most of the plot bases for the 1921 and 1933 scenes have a basis in the book, but there are significant differences. You will see when you read the STDWD chapter on OUATIA, that the screenplay may have started with the book, but underwent a lot of transformation over the many years it was planned. Leone recognized that the book was largely bullshit, and you will see that as soon as you read it; many of the stories are completely imagined. Leone's meeting with Grey, in which he realized this man was living in a state of dreams, mixing reality with fantasy, trying to make sense of his past, etc., convinced him to make the story about an elderly gangster returning to his old neighborhood and trying to make sense of his past -- even though The Hoods ends with Noodles' escape from New York in 1933.

You will feel no empathy at all with the narsator of the book (it's written in first-person), he is a scumnag. And btw, the gang was probably queer, especially Noodles and Max. Thank God the queer stuff was not carried over to the movie

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« Reply #11722 on: March 16, 2013, 09:36:25 PM »

The Southerner (1945) 8/10

Zachary Scott never delivered a bad performance in his life

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« Reply #11723 on: March 16, 2013, 09:38:05 PM »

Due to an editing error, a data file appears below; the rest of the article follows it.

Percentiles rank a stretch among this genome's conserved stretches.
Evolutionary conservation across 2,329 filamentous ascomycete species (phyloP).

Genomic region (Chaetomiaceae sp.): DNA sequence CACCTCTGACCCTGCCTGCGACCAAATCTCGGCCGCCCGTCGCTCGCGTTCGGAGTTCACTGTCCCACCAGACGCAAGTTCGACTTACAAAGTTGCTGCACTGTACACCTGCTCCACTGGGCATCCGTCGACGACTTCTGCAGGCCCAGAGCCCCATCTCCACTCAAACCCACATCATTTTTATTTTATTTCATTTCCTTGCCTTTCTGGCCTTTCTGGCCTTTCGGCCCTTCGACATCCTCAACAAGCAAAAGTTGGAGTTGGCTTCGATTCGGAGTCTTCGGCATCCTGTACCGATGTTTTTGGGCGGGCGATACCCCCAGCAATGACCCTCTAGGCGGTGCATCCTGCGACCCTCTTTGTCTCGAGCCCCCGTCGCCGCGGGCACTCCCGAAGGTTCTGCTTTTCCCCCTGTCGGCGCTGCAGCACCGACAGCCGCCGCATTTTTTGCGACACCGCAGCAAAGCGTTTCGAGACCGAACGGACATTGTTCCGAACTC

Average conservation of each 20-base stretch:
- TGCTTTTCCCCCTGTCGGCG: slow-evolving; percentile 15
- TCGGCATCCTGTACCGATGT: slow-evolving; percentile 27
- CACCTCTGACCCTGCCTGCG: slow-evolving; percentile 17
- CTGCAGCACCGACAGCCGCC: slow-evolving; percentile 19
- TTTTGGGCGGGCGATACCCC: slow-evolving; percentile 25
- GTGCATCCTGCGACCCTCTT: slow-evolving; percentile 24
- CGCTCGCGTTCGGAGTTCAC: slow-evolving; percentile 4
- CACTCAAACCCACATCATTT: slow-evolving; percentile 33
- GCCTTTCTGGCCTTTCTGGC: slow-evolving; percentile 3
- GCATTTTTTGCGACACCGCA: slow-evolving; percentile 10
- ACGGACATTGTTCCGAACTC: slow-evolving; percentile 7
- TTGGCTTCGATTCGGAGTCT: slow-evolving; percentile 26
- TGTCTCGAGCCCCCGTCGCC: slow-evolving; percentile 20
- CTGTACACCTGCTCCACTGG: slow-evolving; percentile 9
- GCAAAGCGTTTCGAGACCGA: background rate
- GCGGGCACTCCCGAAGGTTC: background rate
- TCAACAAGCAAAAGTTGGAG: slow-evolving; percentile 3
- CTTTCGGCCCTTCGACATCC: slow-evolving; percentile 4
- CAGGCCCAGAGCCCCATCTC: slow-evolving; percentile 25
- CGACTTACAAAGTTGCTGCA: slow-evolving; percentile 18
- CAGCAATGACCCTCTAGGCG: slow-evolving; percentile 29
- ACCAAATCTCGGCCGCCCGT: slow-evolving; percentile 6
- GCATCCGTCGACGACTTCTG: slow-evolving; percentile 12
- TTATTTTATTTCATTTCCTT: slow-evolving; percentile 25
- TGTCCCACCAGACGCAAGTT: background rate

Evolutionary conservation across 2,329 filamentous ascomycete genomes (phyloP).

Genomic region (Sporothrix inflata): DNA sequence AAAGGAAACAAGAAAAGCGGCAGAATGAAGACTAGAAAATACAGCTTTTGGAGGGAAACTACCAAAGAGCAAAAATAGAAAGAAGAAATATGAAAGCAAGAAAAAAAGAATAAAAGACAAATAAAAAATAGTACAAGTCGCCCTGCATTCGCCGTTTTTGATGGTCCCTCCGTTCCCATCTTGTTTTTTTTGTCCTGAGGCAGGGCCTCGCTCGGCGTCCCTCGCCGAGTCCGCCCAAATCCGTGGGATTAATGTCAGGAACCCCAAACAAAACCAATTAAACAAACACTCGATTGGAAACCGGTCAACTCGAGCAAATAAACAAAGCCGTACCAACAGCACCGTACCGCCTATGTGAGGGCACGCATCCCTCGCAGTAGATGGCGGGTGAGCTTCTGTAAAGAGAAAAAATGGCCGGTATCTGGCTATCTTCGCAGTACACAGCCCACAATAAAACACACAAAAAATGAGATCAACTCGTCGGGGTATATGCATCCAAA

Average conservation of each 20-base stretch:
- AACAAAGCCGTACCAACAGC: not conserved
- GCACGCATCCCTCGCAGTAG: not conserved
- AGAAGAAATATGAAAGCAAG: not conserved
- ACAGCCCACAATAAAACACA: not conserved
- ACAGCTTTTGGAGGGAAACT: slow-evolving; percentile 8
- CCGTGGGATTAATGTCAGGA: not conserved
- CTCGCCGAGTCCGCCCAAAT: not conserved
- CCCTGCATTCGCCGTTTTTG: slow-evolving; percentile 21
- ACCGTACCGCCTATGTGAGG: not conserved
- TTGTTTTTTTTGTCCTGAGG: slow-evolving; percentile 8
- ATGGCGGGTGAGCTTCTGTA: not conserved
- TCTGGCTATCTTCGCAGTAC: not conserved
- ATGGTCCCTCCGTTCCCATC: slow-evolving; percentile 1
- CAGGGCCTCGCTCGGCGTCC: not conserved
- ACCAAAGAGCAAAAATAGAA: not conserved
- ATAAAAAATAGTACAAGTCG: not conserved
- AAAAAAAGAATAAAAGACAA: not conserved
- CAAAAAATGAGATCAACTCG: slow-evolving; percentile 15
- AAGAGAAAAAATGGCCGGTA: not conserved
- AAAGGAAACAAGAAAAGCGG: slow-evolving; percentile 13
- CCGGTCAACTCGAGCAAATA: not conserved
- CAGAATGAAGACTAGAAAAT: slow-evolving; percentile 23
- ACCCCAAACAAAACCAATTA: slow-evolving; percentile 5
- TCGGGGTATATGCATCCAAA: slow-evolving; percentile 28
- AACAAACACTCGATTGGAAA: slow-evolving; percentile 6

Yeah...a Brokeback Mountain subplot in a Leone movie wouldn't work. Probably because "I don't find you men all that appealing".

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« Reply #11724 on: March 16, 2013, 11:12:03 PM »

Rolling Thunder (1977) - 3/5 stars.

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« Reply #11725 on: March 17, 2013, 05:46:46 AM »

Speed (1994) - 3.5/5 stars.

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« Reply #11726 on: March 17, 2013, 06:01:18 AM »

I just saw Fear (aka La Paura)(1954), the Rossellini film starring Ingrid Bergman.

The movie is real good all along, and then just completely falls apart at the end. The ending is absolutely awful. Just awful. This is not like Red River, where you could just say, the whole movie was so great, so even though the final scene is awful you could just forget about that. In the case of Fear, it's much more of a drama, the whole point is building up to the ending, and then it i such a bad letdown, you wonder what it was all for.

BTW, the movie is supposedly taking place in Germany, but it sounds totally like they are all speaking Italian. Am I wrong? Any Italians here see the movie? Aren't they speaking Italian? I can't speak Italian or German but when I hear someone speaking a language, I can tell if it's German or Italian, and this sure sounds like Italian to me.